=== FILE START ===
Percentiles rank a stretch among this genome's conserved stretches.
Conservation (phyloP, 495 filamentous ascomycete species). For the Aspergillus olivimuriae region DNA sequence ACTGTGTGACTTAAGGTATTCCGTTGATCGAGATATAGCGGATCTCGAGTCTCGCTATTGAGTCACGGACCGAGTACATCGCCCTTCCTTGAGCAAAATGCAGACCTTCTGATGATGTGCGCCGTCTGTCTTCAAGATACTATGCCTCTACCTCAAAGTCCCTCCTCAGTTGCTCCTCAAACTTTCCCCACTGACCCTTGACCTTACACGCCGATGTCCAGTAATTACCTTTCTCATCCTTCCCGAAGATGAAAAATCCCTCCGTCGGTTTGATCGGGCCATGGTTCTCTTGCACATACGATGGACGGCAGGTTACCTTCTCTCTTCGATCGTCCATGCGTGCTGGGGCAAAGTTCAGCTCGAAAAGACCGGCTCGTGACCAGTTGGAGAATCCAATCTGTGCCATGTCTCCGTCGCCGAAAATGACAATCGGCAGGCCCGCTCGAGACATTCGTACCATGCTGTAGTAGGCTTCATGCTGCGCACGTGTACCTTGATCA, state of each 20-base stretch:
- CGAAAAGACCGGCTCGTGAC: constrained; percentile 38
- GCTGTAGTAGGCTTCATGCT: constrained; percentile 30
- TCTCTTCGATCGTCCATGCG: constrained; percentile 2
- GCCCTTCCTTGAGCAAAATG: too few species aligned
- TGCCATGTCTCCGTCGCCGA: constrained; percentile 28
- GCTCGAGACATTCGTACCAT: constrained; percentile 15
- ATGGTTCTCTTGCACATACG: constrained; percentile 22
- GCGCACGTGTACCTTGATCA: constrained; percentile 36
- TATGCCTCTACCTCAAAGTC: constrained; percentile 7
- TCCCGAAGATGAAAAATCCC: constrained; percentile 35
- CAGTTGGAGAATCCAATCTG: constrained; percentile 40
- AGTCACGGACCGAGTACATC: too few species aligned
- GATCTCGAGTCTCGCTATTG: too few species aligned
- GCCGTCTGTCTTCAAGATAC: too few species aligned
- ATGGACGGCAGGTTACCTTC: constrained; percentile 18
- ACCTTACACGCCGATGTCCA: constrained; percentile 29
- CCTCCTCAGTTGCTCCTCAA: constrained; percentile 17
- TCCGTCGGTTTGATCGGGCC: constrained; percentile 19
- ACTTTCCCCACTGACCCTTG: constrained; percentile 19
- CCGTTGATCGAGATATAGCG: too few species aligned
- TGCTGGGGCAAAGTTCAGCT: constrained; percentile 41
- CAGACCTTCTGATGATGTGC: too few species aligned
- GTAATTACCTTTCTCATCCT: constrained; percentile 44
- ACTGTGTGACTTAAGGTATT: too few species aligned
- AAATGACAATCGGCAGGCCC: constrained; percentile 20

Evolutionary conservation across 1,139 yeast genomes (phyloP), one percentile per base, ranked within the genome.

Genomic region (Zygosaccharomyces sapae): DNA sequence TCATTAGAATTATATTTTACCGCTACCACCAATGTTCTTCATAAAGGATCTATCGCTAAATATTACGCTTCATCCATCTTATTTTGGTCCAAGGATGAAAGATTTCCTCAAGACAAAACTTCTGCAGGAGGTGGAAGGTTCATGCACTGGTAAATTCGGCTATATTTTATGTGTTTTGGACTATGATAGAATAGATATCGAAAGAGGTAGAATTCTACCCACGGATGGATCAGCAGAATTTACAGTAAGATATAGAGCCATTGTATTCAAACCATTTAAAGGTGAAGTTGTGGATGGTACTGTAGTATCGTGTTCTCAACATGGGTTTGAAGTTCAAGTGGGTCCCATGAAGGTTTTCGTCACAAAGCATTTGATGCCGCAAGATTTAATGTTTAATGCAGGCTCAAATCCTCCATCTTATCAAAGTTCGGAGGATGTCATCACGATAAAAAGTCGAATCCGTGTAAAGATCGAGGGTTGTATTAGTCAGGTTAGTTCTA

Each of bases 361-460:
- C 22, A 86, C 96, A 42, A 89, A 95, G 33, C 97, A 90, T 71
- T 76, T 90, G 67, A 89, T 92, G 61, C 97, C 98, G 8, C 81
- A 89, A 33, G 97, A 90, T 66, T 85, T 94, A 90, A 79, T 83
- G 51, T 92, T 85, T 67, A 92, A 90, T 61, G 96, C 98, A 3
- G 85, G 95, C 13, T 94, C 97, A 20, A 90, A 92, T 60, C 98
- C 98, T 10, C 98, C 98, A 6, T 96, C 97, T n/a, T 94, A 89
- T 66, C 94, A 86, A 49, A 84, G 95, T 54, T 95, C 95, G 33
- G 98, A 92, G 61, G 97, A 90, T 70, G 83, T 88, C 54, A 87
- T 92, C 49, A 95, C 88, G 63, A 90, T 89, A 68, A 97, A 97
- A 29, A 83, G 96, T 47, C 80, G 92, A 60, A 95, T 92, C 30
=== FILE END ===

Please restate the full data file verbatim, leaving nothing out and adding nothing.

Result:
Percentiles rank a stretch among this genome's conserved stretches.
Conservation (phyloP, 495 filamentous ascomycete species). For the Aspergillus olivimuriae region DNA sequence ACTGTGTGACTTAAGGTATTCCGTTGATCGAGATATAGCGGATCTCGAGTCTCGCTATTGAGTCACGGACCGAGTACATCGCCCTTCCTTGAGCAAAATGCAGACCTTCTGATGATGTGCGCCGTCTGTCTTCAAGATACTATGCCTCTACCTCAAAGTCCCTCCTCAGTTGCTCCTCAAACTTTCCCCACTGACCCTTGACCTTACACGCCGATGTCCAGTAATTACCTTTCTCATCCTTCCCGAAGATGAAAAATCCCTCCGTCGGTTTGATCGGGCCATGGTTCTCTTGCACATACGATGGACGGCAGGTTACCTTCTCTCTTCGATCGTCCATGCGTGCTGGGGCAAAGTTCAGCTCGAAAAGACCGGCTCGTGACCAGTTGGAGAATCCAATCTGTGCCATGTCTCCGTCGCCGAAAATGACAATCGGCAGGCCCGCTCGAGACATTCGTACCATGCTGTAGTAGGCTTCATGCTGCGCACGTGTACCTTGATCA, state of each 20-base stretch:
- CGAAAAGACCGGCTCGTGAC: constrained; percentile 38
- GCTGTAGTAGGCTTCATGCT: constrained; percentile 30
- TCTCTTCGATCGTCCATGCG: constrained; percentile 2
- GCCCTTCCTTGAGCAAAATG: too few species aligned
- TGCCATGTCTCCGTCGCCGA: constrained; percentile 28
- GCTCGAGACATTCGTACCAT: constrained; percentile 15
- ATGGTTCTCTTGCACATACG: constrained; percentile 22
- GCGCACGTGTACCTTGATCA: constrained; percentile 36
- TATGCCTCTACCTCAAAGTC: constrained; percentile 7
- TCCCGAAGATGAAAAATCCC: constrained; percentile 35
- CAGTTGGAGAATCCAATCTG: constrained; percentile 40
- AGTCACGGACCGAGTACATC: too few species aligned
- GATCTCGAGTCTCGCTATTG: too few species aligned
- GCCGTCTGTCTTCAAGATAC: too few species aligned
- ATGGACGGCAGGTTACCTTC: constrained; percentile 18
- ACCTTACACGCCGATGTCCA: constrained; percentile 29
- CCTCCTCAGTTGCTCCTCAA: constrained; percentile 17
- TCCGTCGGTTTGATCGGGCC: constrained; percentile 19
- ACTTTCCCCACTGACCCTTG: constrained; percentile 19
- CCGTTGATCGAGATATAGCG: too few species aligned
- TGCTGGGGCAAAGTTCAGCT: constrained; percentile 41
- CAGACCTTCTGATGATGTGC: too few species aligned
- GTAATTACCTTTCTCATCCT: constrained; percentile 44
- ACTGTGTGACTTAAGGTATT: too few species aligned
- AAATGACAATCGGCAGGCCC: constrained; percentile 20

Evolutionary conservation across 1,139 yeast genomes (phyloP), one percentile per base, ranked within the genome.

Genomic region (Zygosaccharomyces sapae): DNA sequence TCATTAGAATTATATTTTACCGCTACCACCAATGTTCTTCATAAAGGATCTATCGCTAAATATTACGCTTCATCCATCTTATTTTGGTCCAAGGATGAAAGATTTCCTCAAGACAAAACTTCTGCAGGAGGTGGAAGGTTCATGCACTGGTAAATTCGGCTATATTTTATGTGTTTTGGACTATGATAGAATAGATATCGAAAGAGGTAGAATTCTACCCACGGATGGATCAGCAGAATTTACAGTAAGATATAGAGCCATTGTATTCAAACCATTTAAAGGTGAAGTTGTGGATGGTACTGTAGTATCGTGTTCTCAACATGGGTTTGAAGTTCAAGTGGGTCCCATGAAGGTTTTCGTCACAAAGCATTTGATGCCGCAAGATTTAATGTTTAATGCAGGCTCAAATCCTCCATCTTATCAAAGTTCGGAGGATGTCATCACGATAAAAAGTCGAATCCGTGTAAAGATCGAGGGTTGTATTAGTCAGGTTAGTTCTA

Each of bases 361-460:
- C 22, A 86, C 96, A 42, A 89, A 95, G 33, C 97, A 90, T 71
- T 76, T 90, G 67, A 89, T 92, G 61, C 97, C 98, G 8, C 81
- A 89, A 33, G 97, A 90, T 66, T 85, T 94, A 90, A 79, T 83
- G 51, T 92, T 85, T 67, A 92, A 90, T 61, G 96, C 98, A 3
- G 85, G 95, C 13, T 94, C 97, A 20, A 90, A 92, T 60, C 98
- C 98, T 10, C 98, C 98, A 6, T 96, C 97, T n/a, T 94, A 89
- T 66, C 94, A 86, A 49, A 84, G 95, T 54, T 95, C 95, G 33
- G 98, A 92, G 61, G 97, A 90, T 70, G 83, T 88, C 54, A 87
- T 92, C 49, A 95, C 88, G 63, A 90, T 89, A 68, A 97, A 97
- A 29, A 83, G 96, T 47, C 80, G 92, A 60, A 95, T 92, C 30